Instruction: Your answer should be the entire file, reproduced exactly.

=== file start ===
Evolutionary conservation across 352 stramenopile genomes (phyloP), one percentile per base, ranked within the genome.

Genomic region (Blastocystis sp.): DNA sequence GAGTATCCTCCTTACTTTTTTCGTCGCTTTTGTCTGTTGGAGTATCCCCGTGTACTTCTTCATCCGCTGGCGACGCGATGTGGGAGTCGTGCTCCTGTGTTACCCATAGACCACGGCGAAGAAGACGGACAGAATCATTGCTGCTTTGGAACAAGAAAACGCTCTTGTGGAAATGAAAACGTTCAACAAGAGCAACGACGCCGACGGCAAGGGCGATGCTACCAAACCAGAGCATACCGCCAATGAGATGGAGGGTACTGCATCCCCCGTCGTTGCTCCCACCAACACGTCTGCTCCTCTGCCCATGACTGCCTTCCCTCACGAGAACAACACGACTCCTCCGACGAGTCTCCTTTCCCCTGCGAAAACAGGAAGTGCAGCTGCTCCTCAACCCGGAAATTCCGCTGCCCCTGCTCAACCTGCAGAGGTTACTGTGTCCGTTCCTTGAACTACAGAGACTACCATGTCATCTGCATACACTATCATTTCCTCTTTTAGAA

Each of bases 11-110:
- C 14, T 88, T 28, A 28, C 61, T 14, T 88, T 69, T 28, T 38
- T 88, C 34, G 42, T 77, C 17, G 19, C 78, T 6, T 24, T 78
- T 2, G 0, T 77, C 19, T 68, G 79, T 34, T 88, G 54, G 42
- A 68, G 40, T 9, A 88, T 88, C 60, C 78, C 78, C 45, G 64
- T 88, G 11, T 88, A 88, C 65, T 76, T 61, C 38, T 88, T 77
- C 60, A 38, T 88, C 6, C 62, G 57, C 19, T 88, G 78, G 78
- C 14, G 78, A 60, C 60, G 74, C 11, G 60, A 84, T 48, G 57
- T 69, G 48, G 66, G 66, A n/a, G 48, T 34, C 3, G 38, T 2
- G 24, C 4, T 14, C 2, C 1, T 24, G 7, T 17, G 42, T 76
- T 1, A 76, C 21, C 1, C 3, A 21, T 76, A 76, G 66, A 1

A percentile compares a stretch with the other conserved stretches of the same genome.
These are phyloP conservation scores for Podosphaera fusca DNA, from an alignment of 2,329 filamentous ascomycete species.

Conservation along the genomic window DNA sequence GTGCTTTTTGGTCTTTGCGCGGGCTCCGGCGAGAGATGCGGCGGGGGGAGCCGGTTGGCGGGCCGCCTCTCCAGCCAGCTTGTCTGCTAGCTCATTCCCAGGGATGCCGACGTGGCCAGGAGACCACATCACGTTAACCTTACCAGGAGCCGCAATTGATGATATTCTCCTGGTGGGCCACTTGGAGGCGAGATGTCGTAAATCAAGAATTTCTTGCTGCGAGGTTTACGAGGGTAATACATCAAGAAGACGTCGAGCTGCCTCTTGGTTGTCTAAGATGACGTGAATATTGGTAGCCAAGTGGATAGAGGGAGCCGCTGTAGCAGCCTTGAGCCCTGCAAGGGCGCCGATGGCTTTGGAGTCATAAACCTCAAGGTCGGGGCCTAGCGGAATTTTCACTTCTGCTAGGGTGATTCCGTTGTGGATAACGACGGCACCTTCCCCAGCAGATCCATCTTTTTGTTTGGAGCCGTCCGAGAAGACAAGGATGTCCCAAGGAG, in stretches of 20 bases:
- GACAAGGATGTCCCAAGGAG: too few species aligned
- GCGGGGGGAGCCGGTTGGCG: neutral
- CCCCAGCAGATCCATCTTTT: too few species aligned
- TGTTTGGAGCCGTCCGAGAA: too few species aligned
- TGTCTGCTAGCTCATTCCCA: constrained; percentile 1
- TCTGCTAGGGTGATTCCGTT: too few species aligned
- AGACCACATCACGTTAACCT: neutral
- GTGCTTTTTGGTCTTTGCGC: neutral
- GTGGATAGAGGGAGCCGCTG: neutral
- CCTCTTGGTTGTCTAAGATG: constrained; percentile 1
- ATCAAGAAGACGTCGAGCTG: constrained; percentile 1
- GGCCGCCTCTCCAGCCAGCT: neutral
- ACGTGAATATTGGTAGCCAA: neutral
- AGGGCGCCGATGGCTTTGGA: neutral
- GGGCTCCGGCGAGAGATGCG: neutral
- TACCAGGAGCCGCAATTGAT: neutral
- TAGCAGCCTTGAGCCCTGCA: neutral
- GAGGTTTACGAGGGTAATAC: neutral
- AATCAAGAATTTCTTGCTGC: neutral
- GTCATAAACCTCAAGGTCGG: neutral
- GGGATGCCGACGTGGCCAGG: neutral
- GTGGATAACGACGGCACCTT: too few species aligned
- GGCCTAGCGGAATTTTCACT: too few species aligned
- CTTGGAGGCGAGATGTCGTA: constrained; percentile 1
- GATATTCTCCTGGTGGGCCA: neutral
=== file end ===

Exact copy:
Evolutionary conservation across 352 stramenopile genomes (phyloP), one percentile per base, ranked within the genome.

Genomic region (Blastocystis sp.): DNA sequence GAGTATCCTCCTTACTTTTTTCGTCGCTTTTGTCTGTTGGAGTATCCCCGTGTACTTCTTCATCCGCTGGCGACGCGATGTGGGAGTCGTGCTCCTGTGTTACCCATAGACCACGGCGAAGAAGACGGACAGAATCATTGCTGCTTTGGAACAAGAAAACGCTCTTGTGGAAATGAAAACGTTCAACAAGAGCAACGACGCCGACGGCAAGGGCGATGCTACCAAACCAGAGCATACCGCCAATGAGATGGAGGGTACTGCATCCCCCGTCGTTGCTCCCACCAACACGTCTGCTCCTCTGCCCATGACTGCCTTCCCTCACGAGAACAACACGACTCCTCCGACGAGTCTCCTTTCCCCTGCGAAAACAGGAAGTGCAGCTGCTCCTCAACCCGGAAATTCCGCTGCCCCTGCTCAACCTGCAGAGGTTACTGTGTCCGTTCCTTGAACTACAGAGACTACCATGTCATCTGCATACACTATCATTTCCTCTTTTAGAA

Each of bases 11-110:
- C 14, T 88, T 28, A 28, C 61, T 14, T 88, T 69, T 28, T 38
- T 88, C 34, G 42, T 77, C 17, G 19, C 78, T 6, T 24, T 78
- T 2, G 0, T 77, C 19, T 68, G 79, T 34, T 88, G 54, G 42
- A 68, G 40, T 9, A 88, T 88, C 60, C 78, C 78, C 45, G 64
- T 88, G 11, T 88, A 88, C 65, T 76, T 61, C 38, T 88, T 77
- C 60, A 38, T 88, C 6, C 62, G 57, C 19, T 88, G 78, G 78
- C 14, G 78, A 60, C 60, G 74, C 11, G 60, A 84, T 48, G 57
- T 69, G 48, G 66, G 66, A n/a, G 48, T 34, C 3, G 38, T 2
- G 24, C 4, T 14, C 2, C 1, T 24, G 7, T 17, G 42, T 76
- T 1, A 76, C 21, C 1, C 3, A 21, T 76, A 76, G 66, A 1

A percentile compares a stretch with the other conserved stretches of the same genome.
These are phyloP conservation scores for Podosphaera fusca DNA, from an alignment of 2,329 filamentous ascomycete species.

Conservation along the genomic window DNA sequence GTGCTTTTTGGTCTTTGCGCGGGCTCCGGCGAGAGATGCGGCGGGGGGAGCCGGTTGGCGGGCCGCCTCTCCAGCCAGCTTGTCTGCTAGCTCATTCCCAGGGATGCCGACGTGGCCAGGAGACCACATCACGTTAACCTTACCAGGAGCCGCAATTGATGATATTCTCCTGGTGGGCCACTTGGAGGCGAGATGTCGTAAATCAAGAATTTCTTGCTGCGAGGTTTACGAGGGTAATACATCAAGAAGACGTCGAGCTGCCTCTTGGTTGTCTAAGATGACGTGAATATTGGTAGCCAAGTGGATAGAGGGAGCCGCTGTAGCAGCCTTGAGCCCTGCAAGGGCGCCGATGGCTTTGGAGTCATAAACCTCAAGGTCGGGGCCTAGCGGAATTTTCACTTCTGCTAGGGTGATTCCGTTGTGGATAACGACGGCACCTTCCCCAGCAGATCCATCTTTTTGTTTGGAGCCGTCCGAGAAGACAAGGATGTCCCAAGGAG, in stretches of 20 bases:
- GACAAGGATGTCCCAAGGAG: too few species aligned
- GCGGGGGGAGCCGGTTGGCG: neutral
- CCCCAGCAGATCCATCTTTT: too few species aligned
- TGTTTGGAGCCGTCCGAGAA: too few species aligned
- TGTCTGCTAGCTCATTCCCA: constrained; percentile 1
- TCTGCTAGGGTGATTCCGTT: too few species aligned
- AGACCACATCACGTTAACCT: neutral
- GTGCTTTTTGGTCTTTGCGC: neutral
- GTGGATAGAGGGAGCCGCTG: neutral
- CCTCTTGGTTGTCTAAGATG: constrained; percentile 1
- ATCAAGAAGACGTCGAGCTG: constrained; percentile 1
- GGCCGCCTCTCCAGCCAGCT: neutral
- ACGTGAATATTGGTAGCCAA: neutral
- AGGGCGCCGATGGCTTTGGA: neutral
- GGGCTCCGGCGAGAGATGCG: neutral
- TACCAGGAGCCGCAATTGAT: neutral
- TAGCAGCCTTGAGCCCTGCA: neutral
- GAGGTTTACGAGGGTAATAC: neutral
- AATCAAGAATTTCTTGCTGC: neutral
- GTCATAAACCTCAAGGTCGG: neutral
- GGGATGCCGACGTGGCCAGG: neutral
- GTGGATAACGACGGCACCTT: too few species aligned
- GGCCTAGCGGAATTTTCACT: too few species aligned
- CTTGGAGGCGAGATGTCGTA: constrained; percentile 1
- GATATTCTCCTGGTGGGCCA: neutral